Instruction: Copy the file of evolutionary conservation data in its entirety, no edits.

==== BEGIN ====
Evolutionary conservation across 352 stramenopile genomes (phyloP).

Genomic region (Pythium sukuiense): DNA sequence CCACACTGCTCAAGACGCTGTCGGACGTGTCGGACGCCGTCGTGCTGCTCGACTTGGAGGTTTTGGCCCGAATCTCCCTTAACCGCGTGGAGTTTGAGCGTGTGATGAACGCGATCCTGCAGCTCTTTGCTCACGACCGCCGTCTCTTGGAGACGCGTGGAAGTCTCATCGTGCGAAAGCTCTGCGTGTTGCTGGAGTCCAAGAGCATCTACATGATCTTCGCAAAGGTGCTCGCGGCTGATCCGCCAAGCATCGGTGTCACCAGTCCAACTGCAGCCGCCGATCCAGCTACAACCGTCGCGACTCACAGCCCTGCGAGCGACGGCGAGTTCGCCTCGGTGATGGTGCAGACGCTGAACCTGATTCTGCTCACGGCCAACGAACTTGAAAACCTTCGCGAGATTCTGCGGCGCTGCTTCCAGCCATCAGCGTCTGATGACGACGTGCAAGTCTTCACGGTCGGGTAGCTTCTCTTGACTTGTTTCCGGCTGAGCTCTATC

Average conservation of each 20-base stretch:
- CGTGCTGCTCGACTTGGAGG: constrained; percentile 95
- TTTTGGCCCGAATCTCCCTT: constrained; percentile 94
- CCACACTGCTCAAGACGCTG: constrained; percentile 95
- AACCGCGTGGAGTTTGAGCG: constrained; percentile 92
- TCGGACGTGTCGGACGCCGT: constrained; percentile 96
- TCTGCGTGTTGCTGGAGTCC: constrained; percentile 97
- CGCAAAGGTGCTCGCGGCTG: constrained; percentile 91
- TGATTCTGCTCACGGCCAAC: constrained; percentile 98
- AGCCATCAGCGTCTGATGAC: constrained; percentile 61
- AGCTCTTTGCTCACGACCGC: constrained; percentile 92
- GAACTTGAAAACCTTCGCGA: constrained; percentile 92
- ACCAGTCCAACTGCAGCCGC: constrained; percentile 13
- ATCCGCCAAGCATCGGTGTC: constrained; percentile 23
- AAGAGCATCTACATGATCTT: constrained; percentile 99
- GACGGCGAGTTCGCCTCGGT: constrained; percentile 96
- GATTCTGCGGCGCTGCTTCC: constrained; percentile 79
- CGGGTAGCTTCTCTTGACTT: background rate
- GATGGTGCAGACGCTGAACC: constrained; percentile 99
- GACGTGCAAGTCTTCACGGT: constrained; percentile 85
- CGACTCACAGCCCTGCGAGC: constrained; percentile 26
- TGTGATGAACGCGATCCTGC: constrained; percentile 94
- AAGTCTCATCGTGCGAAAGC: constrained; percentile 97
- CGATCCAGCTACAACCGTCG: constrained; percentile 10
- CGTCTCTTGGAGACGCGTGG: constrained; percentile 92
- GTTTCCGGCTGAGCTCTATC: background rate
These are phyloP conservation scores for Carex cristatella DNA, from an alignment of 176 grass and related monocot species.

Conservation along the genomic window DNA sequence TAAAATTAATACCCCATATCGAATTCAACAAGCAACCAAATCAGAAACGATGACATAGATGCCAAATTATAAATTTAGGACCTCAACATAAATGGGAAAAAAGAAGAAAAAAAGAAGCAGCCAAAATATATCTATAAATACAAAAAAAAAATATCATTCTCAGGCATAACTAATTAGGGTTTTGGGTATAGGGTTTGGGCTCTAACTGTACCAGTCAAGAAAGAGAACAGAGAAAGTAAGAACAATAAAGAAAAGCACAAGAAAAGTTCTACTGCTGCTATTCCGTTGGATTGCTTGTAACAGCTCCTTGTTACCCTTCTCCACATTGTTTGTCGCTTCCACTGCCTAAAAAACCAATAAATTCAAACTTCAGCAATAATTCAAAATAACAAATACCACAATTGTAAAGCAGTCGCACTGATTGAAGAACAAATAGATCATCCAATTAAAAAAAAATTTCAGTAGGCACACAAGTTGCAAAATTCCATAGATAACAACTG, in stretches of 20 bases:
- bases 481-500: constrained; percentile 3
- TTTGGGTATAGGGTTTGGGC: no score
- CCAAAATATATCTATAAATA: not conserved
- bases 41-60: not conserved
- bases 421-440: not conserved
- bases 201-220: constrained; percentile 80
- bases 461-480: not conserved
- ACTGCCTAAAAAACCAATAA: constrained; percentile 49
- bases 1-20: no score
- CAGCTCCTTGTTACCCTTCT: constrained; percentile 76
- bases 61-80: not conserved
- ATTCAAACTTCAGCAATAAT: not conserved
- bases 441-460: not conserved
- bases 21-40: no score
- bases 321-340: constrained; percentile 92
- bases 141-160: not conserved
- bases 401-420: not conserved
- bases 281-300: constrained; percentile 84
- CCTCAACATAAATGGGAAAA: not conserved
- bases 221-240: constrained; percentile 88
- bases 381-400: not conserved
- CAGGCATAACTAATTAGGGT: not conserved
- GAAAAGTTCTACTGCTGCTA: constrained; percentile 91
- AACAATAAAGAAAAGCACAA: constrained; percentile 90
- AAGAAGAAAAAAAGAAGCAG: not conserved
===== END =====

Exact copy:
Evolutionary conservation across 352 stramenopile genomes (phyloP).

Genomic region (Pythium sukuiense): DNA sequence CCACACTGCTCAAGACGCTGTCGGACGTGTCGGACGCCGTCGTGCTGCTCGACTTGGAGGTTTTGGCCCGAATCTCCCTTAACCGCGTGGAGTTTGAGCGTGTGATGAACGCGATCCTGCAGCTCTTTGCTCACGACCGCCGTCTCTTGGAGACGCGTGGAAGTCTCATCGTGCGAAAGCTCTGCGTGTTGCTGGAGTCCAAGAGCATCTACATGATCTTCGCAAAGGTGCTCGCGGCTGATCCGCCAAGCATCGGTGTCACCAGTCCAACTGCAGCCGCCGATCCAGCTACAACCGTCGCGACTCACAGCCCTGCGAGCGACGGCGAGTTCGCCTCGGTGATGGTGCAGACGCTGAACCTGATTCTGCTCACGGCCAACGAACTTGAAAACCTTCGCGAGATTCTGCGGCGCTGCTTCCAGCCATCAGCGTCTGATGACGACGTGCAAGTCTTCACGGTCGGGTAGCTTCTCTTGACTTGTTTCCGGCTGAGCTCTATC

Average conservation of each 20-base stretch:
- CGTGCTGCTCGACTTGGAGG: constrained; percentile 95
- TTTTGGCCCGAATCTCCCTT: constrained; percentile 94
- CCACACTGCTCAAGACGCTG: constrained; percentile 95
- AACCGCGTGGAGTTTGAGCG: constrained; percentile 92
- TCGGACGTGTCGGACGCCGT: constrained; percentile 96
- TCTGCGTGTTGCTGGAGTCC: constrained; percentile 97
- CGCAAAGGTGCTCGCGGCTG: constrained; percentile 91
- TGATTCTGCTCACGGCCAAC: constrained; percentile 98
- AGCCATCAGCGTCTGATGAC: constrained; percentile 61
- AGCTCTTTGCTCACGACCGC: constrained; percentile 92
- GAACTTGAAAACCTTCGCGA: constrained; percentile 92
- ACCAGTCCAACTGCAGCCGC: constrained; percentile 13
- ATCCGCCAAGCATCGGTGTC: constrained; percentile 23
- AAGAGCATCTACATGATCTT: constrained; percentile 99
- GACGGCGAGTTCGCCTCGGT: constrained; percentile 96
- GATTCTGCGGCGCTGCTTCC: constrained; percentile 79
- CGGGTAGCTTCTCTTGACTT: background rate
- GATGGTGCAGACGCTGAACC: constrained; percentile 99
- GACGTGCAAGTCTTCACGGT: constrained; percentile 85
- CGACTCACAGCCCTGCGAGC: constrained; percentile 26
- TGTGATGAACGCGATCCTGC: constrained; percentile 94
- AAGTCTCATCGTGCGAAAGC: constrained; percentile 97
- CGATCCAGCTACAACCGTCG: constrained; percentile 10
- CGTCTCTTGGAGACGCGTGG: constrained; percentile 92
- GTTTCCGGCTGAGCTCTATC: background rate
These are phyloP conservation scores for Carex cristatella DNA, from an alignment of 176 grass and related monocot species.

Conservation along the genomic window DNA sequence TAAAATTAATACCCCATATCGAATTCAACAAGCAACCAAATCAGAAACGATGACATAGATGCCAAATTATAAATTTAGGACCTCAACATAAATGGGAAAAAAGAAGAAAAAAAGAAGCAGCCAAAATATATCTATAAATACAAAAAAAAAATATCATTCTCAGGCATAACTAATTAGGGTTTTGGGTATAGGGTTTGGGCTCTAACTGTACCAGTCAAGAAAGAGAACAGAGAAAGTAAGAACAATAAAGAAAAGCACAAGAAAAGTTCTACTGCTGCTATTCCGTTGGATTGCTTGTAACAGCTCCTTGTTACCCTTCTCCACATTGTTTGTCGCTTCCACTGCCTAAAAAACCAATAAATTCAAACTTCAGCAATAATTCAAAATAACAAATACCACAATTGTAAAGCAGTCGCACTGATTGAAGAACAAATAGATCATCCAATTAAAAAAAAATTTCAGTAGGCACACAAGTTGCAAAATTCCATAGATAACAACTG, in stretches of 20 bases:
- bases 481-500: constrained; percentile 3
- TTTGGGTATAGGGTTTGGGC: no score
- CCAAAATATATCTATAAATA: not conserved
- bases 41-60: not conserved
- bases 421-440: not conserved
- bases 201-220: constrained; percentile 80
- bases 461-480: not conserved
- ACTGCCTAAAAAACCAATAA: constrained; percentile 49
- bases 1-20: no score
- CAGCTCCTTGTTACCCTTCT: constrained; percentile 76
- bases 61-80: not conserved
- ATTCAAACTTCAGCAATAAT: not conserved
- bases 441-460: not conserved
- bases 21-40: no score
- bases 321-340: constrained; percentile 92
- bases 141-160: not conserved
- bases 401-420: not conserved
- bases 281-300: constrained; percentile 84
- CCTCAACATAAATGGGAAAA: not conserved
- bases 221-240: constrained; percentile 88
- bases 381-400: not conserved
- CAGGCATAACTAATTAGGGT: not conserved
- GAAAAGTTCTACTGCTGCTA: constrained; percentile 91
- AACAATAAAGAAAAGCACAA: constrained; percentile 90
- AAGAAGAAAAAAAGAAGCAG: not conserved